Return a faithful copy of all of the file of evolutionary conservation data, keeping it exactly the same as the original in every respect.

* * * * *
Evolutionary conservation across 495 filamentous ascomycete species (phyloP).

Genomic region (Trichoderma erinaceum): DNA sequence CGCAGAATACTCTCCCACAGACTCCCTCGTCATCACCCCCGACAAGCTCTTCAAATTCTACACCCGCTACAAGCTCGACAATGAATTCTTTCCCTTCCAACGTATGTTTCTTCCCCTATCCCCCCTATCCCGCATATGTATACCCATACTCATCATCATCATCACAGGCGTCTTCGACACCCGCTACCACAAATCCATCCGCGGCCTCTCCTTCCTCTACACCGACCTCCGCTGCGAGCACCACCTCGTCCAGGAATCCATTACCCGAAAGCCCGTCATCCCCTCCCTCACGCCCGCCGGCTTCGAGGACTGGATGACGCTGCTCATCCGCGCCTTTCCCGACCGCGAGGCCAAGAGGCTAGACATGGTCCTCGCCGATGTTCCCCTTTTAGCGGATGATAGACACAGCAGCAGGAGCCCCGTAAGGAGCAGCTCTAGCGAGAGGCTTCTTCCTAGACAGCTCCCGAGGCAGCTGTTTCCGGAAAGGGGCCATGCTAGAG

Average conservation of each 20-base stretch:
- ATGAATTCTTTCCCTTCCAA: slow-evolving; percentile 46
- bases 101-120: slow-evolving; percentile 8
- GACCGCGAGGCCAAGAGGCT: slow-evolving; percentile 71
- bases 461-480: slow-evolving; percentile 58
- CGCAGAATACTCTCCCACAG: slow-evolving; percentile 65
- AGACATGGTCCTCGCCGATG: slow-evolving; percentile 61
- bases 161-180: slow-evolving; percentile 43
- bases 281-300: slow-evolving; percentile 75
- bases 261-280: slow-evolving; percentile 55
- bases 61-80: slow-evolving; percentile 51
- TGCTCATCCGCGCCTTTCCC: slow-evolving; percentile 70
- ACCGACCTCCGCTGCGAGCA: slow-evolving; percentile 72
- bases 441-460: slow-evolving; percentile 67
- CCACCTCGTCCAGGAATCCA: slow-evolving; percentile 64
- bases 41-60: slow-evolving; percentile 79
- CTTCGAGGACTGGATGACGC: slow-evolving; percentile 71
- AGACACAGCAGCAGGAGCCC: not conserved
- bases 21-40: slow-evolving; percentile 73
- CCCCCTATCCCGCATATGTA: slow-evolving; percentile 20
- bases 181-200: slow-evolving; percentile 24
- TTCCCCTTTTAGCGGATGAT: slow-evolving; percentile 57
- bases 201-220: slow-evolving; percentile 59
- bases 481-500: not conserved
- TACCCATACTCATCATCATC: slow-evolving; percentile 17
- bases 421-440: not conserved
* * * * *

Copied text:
Evolutionary conservation across 495 filamentous ascomycete species (phyloP).

Genomic region (Trichoderma erinaceum): DNA sequence CGCAGAATACTCTCCCACAGACTCCCTCGTCATCACCCCCGACAAGCTCTTCAAATTCTACACCCGCTACAAGCTCGACAATGAATTCTTTCCCTTCCAACGTATGTTTCTTCCCCTATCCCCCCTATCCCGCATATGTATACCCATACTCATCATCATCATCACAGGCGTCTTCGACACCCGCTACCACAAATCCATCCGCGGCCTCTCCTTCCTCTACACCGACCTCCGCTGCGAGCACCACCTCGTCCAGGAATCCATTACCCGAAAGCCCGTCATCCCCTCCCTCACGCCCGCCGGCTTCGAGGACTGGATGACGCTGCTCATCCGCGCCTTTCCCGACCGCGAGGCCAAGAGGCTAGACATGGTCCTCGCCGATGTTCCCCTTTTAGCGGATGATAGACACAGCAGCAGGAGCCCCGTAAGGAGCAGCTCTAGCGAGAGGCTTCTTCCTAGACAGCTCCCGAGGCAGCTGTTTCCGGAAAGGGGCCATGCTAGAG

Average conservation of each 20-base stretch:
- ATGAATTCTTTCCCTTCCAA: slow-evolving; percentile 46
- bases 101-120: slow-evolving; percentile 8
- GACCGCGAGGCCAAGAGGCT: slow-evolving; percentile 71
- bases 461-480: slow-evolving; percentile 58
- CGCAGAATACTCTCCCACAG: slow-evolving; percentile 65
- AGACATGGTCCTCGCCGATG: slow-evolving; percentile 61
- bases 161-180: slow-evolving; percentile 43
- bases 281-300: slow-evolving; percentile 75
- bases 261-280: slow-evolving; percentile 55
- bases 61-80: slow-evolving; percentile 51
- TGCTCATCCGCGCCTTTCCC: slow-evolving; percentile 70
- ACCGACCTCCGCTGCGAGCA: slow-evolving; percentile 72
- bases 441-460: slow-evolving; percentile 67
- CCACCTCGTCCAGGAATCCA: slow-evolving; percentile 64
- bases 41-60: slow-evolving; percentile 79
- CTTCGAGGACTGGATGACGC: slow-evolving; percentile 71
- AGACACAGCAGCAGGAGCCC: not conserved
- bases 21-40: slow-evolving; percentile 73
- CCCCCTATCCCGCATATGTA: slow-evolving; percentile 20
- bases 181-200: slow-evolving; percentile 24
- TTCCCCTTTTAGCGGATGAT: slow-evolving; percentile 57
- bases 201-220: slow-evolving; percentile 59
- bases 481-500: not conserved
- TACCCATACTCATCATCATC: slow-evolving; percentile 17
- bases 421-440: not conserved